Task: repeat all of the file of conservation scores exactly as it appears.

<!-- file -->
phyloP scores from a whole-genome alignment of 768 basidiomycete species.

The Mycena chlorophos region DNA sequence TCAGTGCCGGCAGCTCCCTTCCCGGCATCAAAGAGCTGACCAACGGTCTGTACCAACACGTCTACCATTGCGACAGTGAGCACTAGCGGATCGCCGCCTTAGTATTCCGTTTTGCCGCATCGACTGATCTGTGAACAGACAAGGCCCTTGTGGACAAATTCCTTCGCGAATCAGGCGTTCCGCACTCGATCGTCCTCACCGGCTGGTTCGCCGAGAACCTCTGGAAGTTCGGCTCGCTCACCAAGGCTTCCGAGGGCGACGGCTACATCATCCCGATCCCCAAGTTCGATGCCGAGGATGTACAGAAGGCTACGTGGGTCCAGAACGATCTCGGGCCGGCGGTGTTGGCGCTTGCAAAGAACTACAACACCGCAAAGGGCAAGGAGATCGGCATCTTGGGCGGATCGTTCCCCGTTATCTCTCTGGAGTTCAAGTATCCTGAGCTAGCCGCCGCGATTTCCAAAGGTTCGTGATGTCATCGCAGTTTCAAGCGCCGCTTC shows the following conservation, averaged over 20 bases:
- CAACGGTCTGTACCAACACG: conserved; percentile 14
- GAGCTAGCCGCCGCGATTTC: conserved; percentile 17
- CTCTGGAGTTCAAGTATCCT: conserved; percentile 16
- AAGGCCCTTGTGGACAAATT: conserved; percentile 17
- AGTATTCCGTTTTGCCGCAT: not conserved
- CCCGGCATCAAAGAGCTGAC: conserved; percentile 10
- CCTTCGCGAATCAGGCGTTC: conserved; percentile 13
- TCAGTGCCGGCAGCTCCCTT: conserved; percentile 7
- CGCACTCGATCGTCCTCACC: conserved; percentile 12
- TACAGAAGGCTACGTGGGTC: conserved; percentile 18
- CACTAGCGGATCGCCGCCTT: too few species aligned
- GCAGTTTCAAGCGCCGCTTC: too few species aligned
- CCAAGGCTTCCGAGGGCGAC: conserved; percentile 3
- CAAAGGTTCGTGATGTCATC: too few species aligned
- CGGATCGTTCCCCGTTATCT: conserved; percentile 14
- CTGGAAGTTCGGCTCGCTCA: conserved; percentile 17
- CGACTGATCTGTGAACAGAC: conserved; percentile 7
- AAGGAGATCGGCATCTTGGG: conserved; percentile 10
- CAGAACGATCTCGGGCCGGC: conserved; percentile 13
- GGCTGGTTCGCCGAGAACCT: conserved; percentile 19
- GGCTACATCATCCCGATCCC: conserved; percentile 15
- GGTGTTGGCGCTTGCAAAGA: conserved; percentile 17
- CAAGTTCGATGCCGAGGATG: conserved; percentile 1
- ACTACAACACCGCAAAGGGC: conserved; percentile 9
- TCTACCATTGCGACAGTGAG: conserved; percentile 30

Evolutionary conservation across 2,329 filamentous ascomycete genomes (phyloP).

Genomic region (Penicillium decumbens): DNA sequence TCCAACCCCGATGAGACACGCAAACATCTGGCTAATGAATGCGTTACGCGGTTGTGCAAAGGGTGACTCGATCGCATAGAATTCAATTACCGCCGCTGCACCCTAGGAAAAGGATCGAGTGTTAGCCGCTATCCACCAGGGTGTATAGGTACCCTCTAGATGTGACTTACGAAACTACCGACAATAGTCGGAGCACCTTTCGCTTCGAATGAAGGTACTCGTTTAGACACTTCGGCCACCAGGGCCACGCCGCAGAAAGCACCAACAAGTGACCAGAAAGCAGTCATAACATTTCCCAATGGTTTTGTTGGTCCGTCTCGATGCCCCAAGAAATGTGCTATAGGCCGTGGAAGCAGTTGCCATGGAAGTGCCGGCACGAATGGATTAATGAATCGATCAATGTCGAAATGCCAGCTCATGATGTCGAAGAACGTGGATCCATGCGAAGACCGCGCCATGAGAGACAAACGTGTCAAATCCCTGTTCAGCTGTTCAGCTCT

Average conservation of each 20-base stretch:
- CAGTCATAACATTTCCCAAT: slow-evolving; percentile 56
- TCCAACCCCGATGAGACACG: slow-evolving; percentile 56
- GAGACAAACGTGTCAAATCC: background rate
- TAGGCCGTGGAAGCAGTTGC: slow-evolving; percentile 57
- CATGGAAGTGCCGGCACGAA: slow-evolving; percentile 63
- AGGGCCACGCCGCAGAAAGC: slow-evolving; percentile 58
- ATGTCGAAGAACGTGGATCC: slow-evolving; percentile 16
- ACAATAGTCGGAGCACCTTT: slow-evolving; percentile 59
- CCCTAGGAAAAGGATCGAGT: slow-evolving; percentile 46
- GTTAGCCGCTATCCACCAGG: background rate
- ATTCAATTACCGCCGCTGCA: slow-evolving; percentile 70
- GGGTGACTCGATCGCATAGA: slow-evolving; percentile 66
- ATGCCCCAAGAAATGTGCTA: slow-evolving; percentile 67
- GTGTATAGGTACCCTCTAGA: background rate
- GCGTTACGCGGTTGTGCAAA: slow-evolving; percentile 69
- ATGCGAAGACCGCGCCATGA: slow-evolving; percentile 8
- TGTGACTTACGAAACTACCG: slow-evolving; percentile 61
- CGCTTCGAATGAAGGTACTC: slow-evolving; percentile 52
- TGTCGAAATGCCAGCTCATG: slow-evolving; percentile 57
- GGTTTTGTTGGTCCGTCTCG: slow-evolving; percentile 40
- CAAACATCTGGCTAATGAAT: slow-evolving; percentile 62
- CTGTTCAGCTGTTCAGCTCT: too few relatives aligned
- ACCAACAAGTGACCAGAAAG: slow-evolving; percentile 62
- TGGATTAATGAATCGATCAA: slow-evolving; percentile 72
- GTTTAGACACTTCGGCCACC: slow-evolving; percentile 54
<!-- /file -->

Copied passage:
phyloP scores from a whole-genome alignment of 768 basidiomycete species.

The Mycena chlorophos region DNA sequence TCAGTGCCGGCAGCTCCCTTCCCGGCATCAAAGAGCTGACCAACGGTCTGTACCAACACGTCTACCATTGCGACAGTGAGCACTAGCGGATCGCCGCCTTAGTATTCCGTTTTGCCGCATCGACTGATCTGTGAACAGACAAGGCCCTTGTGGACAAATTCCTTCGCGAATCAGGCGTTCCGCACTCGATCGTCCTCACCGGCTGGTTCGCCGAGAACCTCTGGAAGTTCGGCTCGCTCACCAAGGCTTCCGAGGGCGACGGCTACATCATCCCGATCCCCAAGTTCGATGCCGAGGATGTACAGAAGGCTACGTGGGTCCAGAACGATCTCGGGCCGGCGGTGTTGGCGCTTGCAAAGAACTACAACACCGCAAAGGGCAAGGAGATCGGCATCTTGGGCGGATCGTTCCCCGTTATCTCTCTGGAGTTCAAGTATCCTGAGCTAGCCGCCGCGATTTCCAAAGGTTCGTGATGTCATCGCAGTTTCAAGCGCCGCTTC shows the following conservation, averaged over 20 bases:
- CAACGGTCTGTACCAACACG: conserved; percentile 14
- GAGCTAGCCGCCGCGATTTC: conserved; percentile 17
- CTCTGGAGTTCAAGTATCCT: conserved; percentile 16
- AAGGCCCTTGTGGACAAATT: conserved; percentile 17
- AGTATTCCGTTTTGCCGCAT: not conserved
- CCCGGCATCAAAGAGCTGAC: conserved; percentile 10
- CCTTCGCGAATCAGGCGTTC: conserved; percentile 13
- TCAGTGCCGGCAGCTCCCTT: conserved; percentile 7
- CGCACTCGATCGTCCTCACC: conserved; percentile 12
- TACAGAAGGCTACGTGGGTC: conserved; percentile 18
- CACTAGCGGATCGCCGCCTT: too few species aligned
- GCAGTTTCAAGCGCCGCTTC: too few species aligned
- CCAAGGCTTCCGAGGGCGAC: conserved; percentile 3
- CAAAGGTTCGTGATGTCATC: too few species aligned
- CGGATCGTTCCCCGTTATCT: conserved; percentile 14
- CTGGAAGTTCGGCTCGCTCA: conserved; percentile 17
- CGACTGATCTGTGAACAGAC: conserved; percentile 7
- AAGGAGATCGGCATCTTGGG: conserved; percentile 10
- CAGAACGATCTCGGGCCGGC: conserved; percentile 13
- GGCTGGTTCGCCGAGAACCT: conserved; percentile 19
- GGCTACATCATCCCGATCCC: conserved; percentile 15
- GGTGTTGGCGCTTGCAAAGA: conserved; percentile 17
- CAAGTTCGATGCCGAGGATG: conserved; percentile 1
- ACTACAACACCGCAAAGGGC: conserved; percentile 9
- TCTACCATTGCGACAGTGAG: conserved; percentile 30

Evolutionary conservation across 2,329 filamentous ascomycete genomes (phyloP).

Genomic region (Penicillium decumbens): DNA sequence TCCAACCCCGATGAGACACGCAAACATCTGGCTAATGAATGCGTTACGCGGTTGTGCAAAGGGTGACTCGATCGCATAGAATTCAATTACCGCCGCTGCACCCTAGGAAAAGGATCGAGTGTTAGCCGCTATCCACCAGGGTGTATAGGTACCCTCTAGATGTGACTTACGAAACTACCGACAATAGTCGGAGCACCTTTCGCTTCGAATGAAGGTACTCGTTTAGACACTTCGGCCACCAGGGCCACGCCGCAGAAAGCACCAACAAGTGACCAGAAAGCAGTCATAACATTTCCCAATGGTTTTGTTGGTCCGTCTCGATGCCCCAAGAAATGTGCTATAGGCCGTGGAAGCAGTTGCCATGGAAGTGCCGGCACGAATGGATTAATGAATCGATCAATGTCGAAATGCCAGCTCATGATGTCGAAGAACGTGGATCCATGCGAAGACCGCGCCATGAGAGACAAACGTGTCAAATCCCTGTTCAGCTGTTCAGCTCT

Average conservation of each 20-base stretch:
- CAGTCATAACATTTCCCAAT: slow-evolving; percentile 56
- TCCAACCCCGATGAGACACG: slow-evolving; percentile 56
- GAGACAAACGTGTCAAATCC: background rate
- TAGGCCGTGGAAGCAGTTGC: slow-evolving; percentile 57
- CATGGAAGTGCCGGCACGAA: slow-evolving; percentile 63
- AGGGCCACGCCGCAGAAAGC: slow-evolving; percentile 58
- ATGTCGAAGAACGTGGATCC: slow-evolving; percentile 16
- ACAATAGTCGGAGCACCTTT: slow-evolving; percentile 59
- CCCTAGGAAAAGGATCGAGT: slow-evolving; percentile 46
- GTTAGCCGCTATCCACCAGG: background rate
- ATTCAATTACCGCCGCTGCA: slow-evolving; percentile 70
- GGGTGACTCGATCGCATAGA: slow-evolving; percentile 66
- ATGCCCCAAGAAATGTGCTA: slow-evolving; percentile 67
- GTGTATAGGTACCCTCTAGA: background rate
- GCGTTACGCGGTTGTGCAAA: slow-evolving; percentile 69
- ATGCGAAGACCGCGCCATGA: slow-evolving; percentile 8
- TGTGACTTACGAAACTACCG: slow-evolving; percentile 61
- CGCTTCGAATGAAGGTACTC: slow-evolving; percentile 52
- TGTCGAAATGCCAGCTCATG: slow-evolving; percentile 57
- GGTTTTGTTGGTCCGTCTCG: slow-evolving; percentile 40
- CAAACATCTGGCTAATGAAT: slow-evolving; percentile 62
- CTGTTCAGCTGTTCAGCTCT: too few relatives aligned
- ACCAACAAGTGACCAGAAAG: slow-evolving; percentile 62
- TGGATTAATGAATCGATCAA: slow-evolving; percentile 72
- GTTTAGACACTTCGGCCACC: slow-evolving; percentile 54